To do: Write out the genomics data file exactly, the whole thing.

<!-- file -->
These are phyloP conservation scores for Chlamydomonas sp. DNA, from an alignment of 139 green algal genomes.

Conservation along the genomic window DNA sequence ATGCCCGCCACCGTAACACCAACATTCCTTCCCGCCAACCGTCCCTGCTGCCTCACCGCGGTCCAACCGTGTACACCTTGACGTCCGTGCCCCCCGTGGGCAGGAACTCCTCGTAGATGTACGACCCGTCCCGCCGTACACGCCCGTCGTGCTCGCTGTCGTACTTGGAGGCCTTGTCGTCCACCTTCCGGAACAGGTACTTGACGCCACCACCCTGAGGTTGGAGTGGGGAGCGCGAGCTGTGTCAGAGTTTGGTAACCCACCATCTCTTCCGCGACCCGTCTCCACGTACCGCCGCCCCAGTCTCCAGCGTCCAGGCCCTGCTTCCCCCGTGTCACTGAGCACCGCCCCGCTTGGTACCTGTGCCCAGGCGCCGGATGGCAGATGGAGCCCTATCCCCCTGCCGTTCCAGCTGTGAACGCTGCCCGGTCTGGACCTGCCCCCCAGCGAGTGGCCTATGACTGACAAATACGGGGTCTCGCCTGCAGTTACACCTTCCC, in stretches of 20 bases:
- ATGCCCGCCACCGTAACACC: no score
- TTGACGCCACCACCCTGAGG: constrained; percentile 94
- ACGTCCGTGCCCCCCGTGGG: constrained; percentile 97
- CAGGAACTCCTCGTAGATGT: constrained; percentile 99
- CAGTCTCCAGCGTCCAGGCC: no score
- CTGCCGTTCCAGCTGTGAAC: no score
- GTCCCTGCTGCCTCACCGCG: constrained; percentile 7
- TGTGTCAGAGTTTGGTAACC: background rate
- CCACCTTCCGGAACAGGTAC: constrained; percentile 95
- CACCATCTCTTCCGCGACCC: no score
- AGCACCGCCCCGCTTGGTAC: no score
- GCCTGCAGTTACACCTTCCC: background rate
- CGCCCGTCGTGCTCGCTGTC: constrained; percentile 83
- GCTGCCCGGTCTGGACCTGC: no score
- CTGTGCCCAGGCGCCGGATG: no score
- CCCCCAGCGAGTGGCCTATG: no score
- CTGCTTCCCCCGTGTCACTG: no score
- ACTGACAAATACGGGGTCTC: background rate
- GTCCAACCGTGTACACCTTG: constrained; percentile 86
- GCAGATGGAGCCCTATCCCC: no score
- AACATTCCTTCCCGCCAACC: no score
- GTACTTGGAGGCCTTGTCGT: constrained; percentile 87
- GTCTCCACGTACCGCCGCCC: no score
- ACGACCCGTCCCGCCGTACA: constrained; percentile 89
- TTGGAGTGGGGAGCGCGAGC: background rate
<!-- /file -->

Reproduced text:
These are phyloP conservation scores for Chlamydomonas sp. DNA, from an alignment of 139 green algal genomes.

Conservation along the genomic window DNA sequence ATGCCCGCCACCGTAACACCAACATTCCTTCCCGCCAACCGTCCCTGCTGCCTCACCGCGGTCCAACCGTGTACACCTTGACGTCCGTGCCCCCCGTGGGCAGGAACTCCTCGTAGATGTACGACCCGTCCCGCCGTACACGCCCGTCGTGCTCGCTGTCGTACTTGGAGGCCTTGTCGTCCACCTTCCGGAACAGGTACTTGACGCCACCACCCTGAGGTTGGAGTGGGGAGCGCGAGCTGTGTCAGAGTTTGGTAACCCACCATCTCTTCCGCGACCCGTCTCCACGTACCGCCGCCCCAGTCTCCAGCGTCCAGGCCCTGCTTCCCCCGTGTCACTGAGCACCGCCCCGCTTGGTACCTGTGCCCAGGCGCCGGATGGCAGATGGAGCCCTATCCCCCTGCCGTTCCAGCTGTGAACGCTGCCCGGTCTGGACCTGCCCCCCAGCGAGTGGCCTATGACTGACAAATACGGGGTCTCGCCTGCAGTTACACCTTCCC, in stretches of 20 bases:
- ATGCCCGCCACCGTAACACC: no score
- TTGACGCCACCACCCTGAGG: constrained; percentile 94
- ACGTCCGTGCCCCCCGTGGG: constrained; percentile 97
- CAGGAACTCCTCGTAGATGT: constrained; percentile 99
- CAGTCTCCAGCGTCCAGGCC: no score
- CTGCCGTTCCAGCTGTGAAC: no score
- GTCCCTGCTGCCTCACCGCG: constrained; percentile 7
- TGTGTCAGAGTTTGGTAACC: background rate
- CCACCTTCCGGAACAGGTAC: constrained; percentile 95
- CACCATCTCTTCCGCGACCC: no score
- AGCACCGCCCCGCTTGGTAC: no score
- GCCTGCAGTTACACCTTCCC: background rate
- CGCCCGTCGTGCTCGCTGTC: constrained; percentile 83
- GCTGCCCGGTCTGGACCTGC: no score
- CTGTGCCCAGGCGCCGGATG: no score
- CCCCCAGCGAGTGGCCTATG: no score
- CTGCTTCCCCCGTGTCACTG: no score
- ACTGACAAATACGGGGTCTC: background rate
- GTCCAACCGTGTACACCTTG: constrained; percentile 86
- GCAGATGGAGCCCTATCCCC: no score
- AACATTCCTTCCCGCCAACC: no score
- GTACTTGGAGGCCTTGTCGT: constrained; percentile 87
- GTCTCCACGTACCGCCGCCC: no score
- ACGACCCGTCCCGCCGTACA: constrained; percentile 89
- TTGGAGTGGGGAGCGCGAGC: background rate